It is a common misconception that substance abuse can enhance sexual desire and function. While this might be true on occasion, the effects wear off quickly and often result in decreased interest in sexual activity.

This occurs for several reasons. First, drugs and alcohol affect you emotionally, which impacts your libido. Also, getting and using substances can be physically and emotionally exhausting, leaving you with a little energy or interest in anything else, including sex.

Sexual Dysfunction

Substance abuse can also make it physically difficult to have sex. A male might become incapable of sustaining an erection, and males and females may find that they are unable to achieve orgasm. People often use drugs to increase pleasure and make it easier to orgasm during sex. However, some drugs may also make it more difficult to orgasm.

Regardless of whether a person psychologically desires sex, drugs can affect physical arousal. For example, they can affect vaginal lubrication or lead to sexual dysfunction.

Sexually Transmitted Disease

Abusing drugs or substance or alcohol can lead to risky sexual behaviour. When a person engages in an unprotected sex, one of the results could be a sexually transmitted disease. While some of these diseases are highly treatable, there are others that are incurable and can lead to a long list of health complications.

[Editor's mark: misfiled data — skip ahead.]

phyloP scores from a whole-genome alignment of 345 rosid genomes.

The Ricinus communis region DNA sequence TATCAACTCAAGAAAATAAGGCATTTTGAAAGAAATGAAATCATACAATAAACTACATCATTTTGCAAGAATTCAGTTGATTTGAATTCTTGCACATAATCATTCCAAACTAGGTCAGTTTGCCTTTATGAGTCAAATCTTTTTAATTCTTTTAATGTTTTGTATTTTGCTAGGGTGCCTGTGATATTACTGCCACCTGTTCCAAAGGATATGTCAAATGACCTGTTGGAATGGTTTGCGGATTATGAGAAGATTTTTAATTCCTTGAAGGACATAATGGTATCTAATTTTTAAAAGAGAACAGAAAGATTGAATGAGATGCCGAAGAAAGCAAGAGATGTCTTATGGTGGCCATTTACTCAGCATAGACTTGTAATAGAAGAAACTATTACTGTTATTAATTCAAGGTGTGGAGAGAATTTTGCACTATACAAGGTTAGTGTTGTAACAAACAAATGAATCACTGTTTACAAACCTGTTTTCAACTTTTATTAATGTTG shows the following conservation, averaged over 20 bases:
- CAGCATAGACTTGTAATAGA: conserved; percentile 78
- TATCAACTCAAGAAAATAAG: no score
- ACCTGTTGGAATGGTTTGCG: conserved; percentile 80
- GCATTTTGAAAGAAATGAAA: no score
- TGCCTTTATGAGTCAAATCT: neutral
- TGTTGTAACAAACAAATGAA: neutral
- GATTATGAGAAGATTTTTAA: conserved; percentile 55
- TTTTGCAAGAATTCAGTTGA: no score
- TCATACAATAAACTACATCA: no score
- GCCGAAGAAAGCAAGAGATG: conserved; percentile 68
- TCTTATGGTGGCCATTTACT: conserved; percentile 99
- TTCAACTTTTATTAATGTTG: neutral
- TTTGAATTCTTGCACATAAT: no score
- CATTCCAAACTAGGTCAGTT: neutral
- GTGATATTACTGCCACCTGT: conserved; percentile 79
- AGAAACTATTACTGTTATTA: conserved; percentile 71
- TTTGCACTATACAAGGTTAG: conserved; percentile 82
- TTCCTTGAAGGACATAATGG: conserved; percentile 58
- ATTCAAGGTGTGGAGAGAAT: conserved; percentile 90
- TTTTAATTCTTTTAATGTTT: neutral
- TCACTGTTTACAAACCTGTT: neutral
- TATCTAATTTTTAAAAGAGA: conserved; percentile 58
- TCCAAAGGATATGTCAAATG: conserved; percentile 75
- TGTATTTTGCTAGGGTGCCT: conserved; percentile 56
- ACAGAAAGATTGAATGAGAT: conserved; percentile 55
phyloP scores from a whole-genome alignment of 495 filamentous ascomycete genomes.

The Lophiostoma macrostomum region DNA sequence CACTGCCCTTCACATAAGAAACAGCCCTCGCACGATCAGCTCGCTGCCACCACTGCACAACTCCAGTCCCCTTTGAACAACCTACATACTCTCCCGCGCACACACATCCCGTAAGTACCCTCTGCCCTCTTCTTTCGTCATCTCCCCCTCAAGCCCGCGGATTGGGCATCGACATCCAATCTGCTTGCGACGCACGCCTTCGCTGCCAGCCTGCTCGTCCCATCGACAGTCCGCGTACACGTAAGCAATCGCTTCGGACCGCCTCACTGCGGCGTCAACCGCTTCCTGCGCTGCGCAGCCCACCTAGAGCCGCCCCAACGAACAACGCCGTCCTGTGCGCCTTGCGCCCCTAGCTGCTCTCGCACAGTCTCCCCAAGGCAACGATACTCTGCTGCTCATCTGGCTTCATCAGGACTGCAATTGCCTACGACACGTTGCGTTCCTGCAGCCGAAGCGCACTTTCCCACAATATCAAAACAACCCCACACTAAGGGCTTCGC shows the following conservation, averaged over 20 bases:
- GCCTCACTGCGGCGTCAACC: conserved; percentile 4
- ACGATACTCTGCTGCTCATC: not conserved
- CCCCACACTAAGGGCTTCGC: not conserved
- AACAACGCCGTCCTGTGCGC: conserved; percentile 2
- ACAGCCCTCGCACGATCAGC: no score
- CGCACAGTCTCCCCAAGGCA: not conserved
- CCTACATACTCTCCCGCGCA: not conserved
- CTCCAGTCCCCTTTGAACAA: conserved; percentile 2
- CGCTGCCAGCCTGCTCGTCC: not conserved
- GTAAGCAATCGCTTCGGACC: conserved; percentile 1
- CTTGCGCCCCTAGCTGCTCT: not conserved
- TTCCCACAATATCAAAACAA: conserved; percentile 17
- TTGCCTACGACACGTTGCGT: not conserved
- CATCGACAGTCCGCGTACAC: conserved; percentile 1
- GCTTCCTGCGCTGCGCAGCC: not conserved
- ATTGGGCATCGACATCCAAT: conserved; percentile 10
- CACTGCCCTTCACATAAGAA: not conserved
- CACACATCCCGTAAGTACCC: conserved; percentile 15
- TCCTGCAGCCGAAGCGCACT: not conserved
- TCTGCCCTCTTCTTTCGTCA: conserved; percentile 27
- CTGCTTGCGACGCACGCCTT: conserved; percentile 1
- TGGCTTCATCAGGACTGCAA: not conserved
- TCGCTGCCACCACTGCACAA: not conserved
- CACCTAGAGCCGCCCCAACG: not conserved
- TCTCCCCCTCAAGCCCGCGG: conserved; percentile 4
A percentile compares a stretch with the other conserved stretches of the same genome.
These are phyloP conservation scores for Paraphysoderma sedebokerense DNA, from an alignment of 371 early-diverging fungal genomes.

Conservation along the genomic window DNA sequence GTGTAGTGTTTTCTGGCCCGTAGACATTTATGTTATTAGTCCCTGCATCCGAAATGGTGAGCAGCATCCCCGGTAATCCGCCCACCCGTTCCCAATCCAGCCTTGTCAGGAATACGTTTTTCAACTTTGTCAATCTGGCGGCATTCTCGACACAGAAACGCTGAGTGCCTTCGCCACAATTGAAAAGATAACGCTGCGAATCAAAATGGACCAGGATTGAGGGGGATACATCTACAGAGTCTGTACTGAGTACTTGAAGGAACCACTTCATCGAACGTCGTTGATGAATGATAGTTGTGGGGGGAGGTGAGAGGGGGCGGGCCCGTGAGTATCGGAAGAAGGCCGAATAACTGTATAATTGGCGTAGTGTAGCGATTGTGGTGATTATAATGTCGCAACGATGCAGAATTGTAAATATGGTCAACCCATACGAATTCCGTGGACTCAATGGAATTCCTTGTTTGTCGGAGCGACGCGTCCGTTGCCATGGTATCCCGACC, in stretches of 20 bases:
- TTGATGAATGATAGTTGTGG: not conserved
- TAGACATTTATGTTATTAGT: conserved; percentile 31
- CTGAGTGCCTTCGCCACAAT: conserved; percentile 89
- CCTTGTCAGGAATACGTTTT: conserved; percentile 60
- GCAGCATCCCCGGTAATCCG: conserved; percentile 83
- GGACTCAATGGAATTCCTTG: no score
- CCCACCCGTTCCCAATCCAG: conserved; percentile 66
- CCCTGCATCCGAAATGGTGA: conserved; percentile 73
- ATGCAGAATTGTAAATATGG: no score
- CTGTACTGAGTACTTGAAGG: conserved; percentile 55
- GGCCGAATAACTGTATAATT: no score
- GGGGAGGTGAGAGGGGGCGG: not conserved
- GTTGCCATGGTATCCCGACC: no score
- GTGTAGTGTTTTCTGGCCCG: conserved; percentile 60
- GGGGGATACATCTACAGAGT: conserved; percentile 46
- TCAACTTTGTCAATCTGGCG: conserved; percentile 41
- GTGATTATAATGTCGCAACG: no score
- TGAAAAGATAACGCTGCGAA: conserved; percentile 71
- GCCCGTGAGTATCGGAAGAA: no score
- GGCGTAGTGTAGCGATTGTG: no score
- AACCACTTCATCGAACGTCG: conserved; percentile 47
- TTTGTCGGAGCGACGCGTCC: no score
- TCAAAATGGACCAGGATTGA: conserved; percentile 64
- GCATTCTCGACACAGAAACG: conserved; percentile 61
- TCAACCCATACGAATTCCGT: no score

Sexual Risk-Taking & Loss of Relationship:

People may take more sexual risks when under the influence of alcohol or drugs. It is common for people with substance use disorders to lose relationships with those they care about the most.

Some people may perceive this as positive when drugs decrease inhibitions or anxiety. However, in some cases, certain potentially harmful sexual behaviours can also lead to sexual assault, abuse and sexual practices that could lead to negative effects.

Overcoming Sexual Function Issues in Addiction Treatment

Unfortunately, substance abuse and drugs can affect sex life even after treatment and in long-term recovery. However, the good news is that you can rebuild your life in an addiction recovery. Once you are free from active addiction, you can begin addressing other areas of physical and emotional well-being, including your sexual health.

Substance use disorder is a medical problem, not a moral or personal failure. A person with a substance use disorder requires both medical treatment to manage withdrawal symptoms and psychological support to develop new coping skills and resist drug cravings.

An individual could find support from a doctor, support group, or mental health professional. Treatment may include a combination of therapy, medical detox, medical care for any underlying conditions, lifestyle changes, and abstaining from addictive substances.

In addition to treatment for substance misuse disorders, people who use drugs to have sex may also need treatment for sexual dysfunction. A doctor or mental health professional can help identify the underlying cause of the problem and improve a person’s sexual experience.